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90,000 Pupils Behind in Oral Language Skills Due to the Pandemic to Get Targeted Support 


The coronavirus pandemic has had a profound impact on almost everything imaginable, including the oral language of more than 90,000 pupils in the UK. With this in mind, here are some of the ways that you can help to support your children or pupils’ developmental skills through play when targeted support is not as readily available as it has been previously.

Targeted creative play

Creative activities are great at helping children to develop their problem solving and critical thinking skills. When they explore with different toys they are provided with an opportunity to develop their understanding of the world around them and to question things that they experience.

For example, Lamborghini ride on cars can help children to develop not only their fine and gross motor skills, but their oral language skills too. By taking advantage of the child’s interests, you can encourage them to speak to you about what they’re doing, why they’re doing it and how they might adapt their play to better meet their needs or wants.

Reading activities

One of the key ways to nurture language development in children is by encouraging interaction between young people in the first place. Peer learning opportunities should be given as much as possible, including dedicated reading time.

Reading to children is an invaluable method for improving their language development. When children have the chance to listen to language they absorb the different methods of communication and the various forms of language that they’re being exposed to. Even if you can’t see any changes right away, you can rest assured that the child you’re reading to is taking in everything you’re saying.


Using puppets is a great way to encourage children to vocalise their emotions and invent their own conversations among themselves. Children often feel more confident with their oral language when communicating through the medium of toys, so providing puppets allow them to make up their own stories, practise different voices and act out a variety of scenarios.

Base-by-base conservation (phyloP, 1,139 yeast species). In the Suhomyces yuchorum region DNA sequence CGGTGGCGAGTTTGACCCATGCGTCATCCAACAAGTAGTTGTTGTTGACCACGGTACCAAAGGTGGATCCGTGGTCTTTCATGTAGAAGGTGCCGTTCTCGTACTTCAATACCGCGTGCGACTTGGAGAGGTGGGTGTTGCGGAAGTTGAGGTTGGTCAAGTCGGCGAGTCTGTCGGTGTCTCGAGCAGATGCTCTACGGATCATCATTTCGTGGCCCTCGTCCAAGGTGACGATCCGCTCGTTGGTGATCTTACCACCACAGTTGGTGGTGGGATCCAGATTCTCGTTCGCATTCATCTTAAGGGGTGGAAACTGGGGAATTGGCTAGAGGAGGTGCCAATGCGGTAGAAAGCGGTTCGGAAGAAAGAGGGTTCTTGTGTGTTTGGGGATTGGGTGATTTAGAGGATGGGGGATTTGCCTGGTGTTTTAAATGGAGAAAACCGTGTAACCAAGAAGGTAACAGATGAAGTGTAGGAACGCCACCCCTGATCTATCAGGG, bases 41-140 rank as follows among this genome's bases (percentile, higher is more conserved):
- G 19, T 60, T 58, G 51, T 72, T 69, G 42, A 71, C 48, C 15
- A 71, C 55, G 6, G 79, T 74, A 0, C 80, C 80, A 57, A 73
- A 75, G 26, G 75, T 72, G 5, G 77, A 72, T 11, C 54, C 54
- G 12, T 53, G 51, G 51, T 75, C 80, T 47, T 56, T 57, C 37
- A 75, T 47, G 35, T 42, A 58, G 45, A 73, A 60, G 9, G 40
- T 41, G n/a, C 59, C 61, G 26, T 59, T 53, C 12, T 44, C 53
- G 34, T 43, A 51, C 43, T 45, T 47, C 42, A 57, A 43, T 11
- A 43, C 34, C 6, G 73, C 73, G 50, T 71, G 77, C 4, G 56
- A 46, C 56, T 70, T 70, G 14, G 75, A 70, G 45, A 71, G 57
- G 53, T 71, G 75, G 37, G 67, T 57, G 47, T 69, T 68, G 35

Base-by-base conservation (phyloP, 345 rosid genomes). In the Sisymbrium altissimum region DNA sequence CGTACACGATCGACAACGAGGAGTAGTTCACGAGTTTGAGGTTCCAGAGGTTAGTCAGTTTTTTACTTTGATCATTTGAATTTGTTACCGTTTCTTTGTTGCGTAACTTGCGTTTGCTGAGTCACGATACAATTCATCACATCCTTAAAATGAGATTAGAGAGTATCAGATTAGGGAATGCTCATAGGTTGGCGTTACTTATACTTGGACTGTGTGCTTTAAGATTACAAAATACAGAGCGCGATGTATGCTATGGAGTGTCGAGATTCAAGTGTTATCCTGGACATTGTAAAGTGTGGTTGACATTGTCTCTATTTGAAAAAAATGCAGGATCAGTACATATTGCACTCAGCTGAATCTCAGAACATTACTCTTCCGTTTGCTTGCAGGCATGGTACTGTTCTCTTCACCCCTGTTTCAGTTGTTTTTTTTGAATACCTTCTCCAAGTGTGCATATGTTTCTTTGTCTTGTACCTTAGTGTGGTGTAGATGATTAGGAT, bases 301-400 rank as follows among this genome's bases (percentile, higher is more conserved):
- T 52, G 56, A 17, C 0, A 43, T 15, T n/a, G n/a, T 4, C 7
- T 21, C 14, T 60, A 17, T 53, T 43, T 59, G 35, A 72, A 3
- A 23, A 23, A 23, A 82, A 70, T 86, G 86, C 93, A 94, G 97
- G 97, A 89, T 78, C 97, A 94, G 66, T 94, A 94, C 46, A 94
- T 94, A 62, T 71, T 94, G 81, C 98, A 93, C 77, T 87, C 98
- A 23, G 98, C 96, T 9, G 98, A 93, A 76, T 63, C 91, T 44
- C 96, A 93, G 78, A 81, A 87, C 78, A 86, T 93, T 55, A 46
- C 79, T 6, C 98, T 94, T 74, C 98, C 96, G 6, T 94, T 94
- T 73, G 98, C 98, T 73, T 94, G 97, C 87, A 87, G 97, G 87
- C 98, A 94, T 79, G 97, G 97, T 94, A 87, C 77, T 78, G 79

In the same way that allowing children to make up stories helps them to use their words, rhymes and songs also encourages children to make use of their voices to communicate with one another. Children often learn patterns of language and vocabulary words when listening to and taking part in rhymes and songs. By making language fun, children are more likely to want to engage with it and will improve to a greater extent than if they were forced to copy out of a vocabulary book or equivalent.

Final thoughts

The bottom-line is that language is scary – even for adults! Children should never be made to feel inferior or not enough because they’re struggling with their oral language skills. Use targeted play as much as possible with your children or pupils to help them with their language and communication whilst there is a shortage of specialist help available to them.

Yes, the pandemic has negatively impacted our lives, but equally, the lives of thousands of children have been turned upside down too. But with these ideas in mind, we can assist children in the areas of development that they may have missed out on during this uncertain time.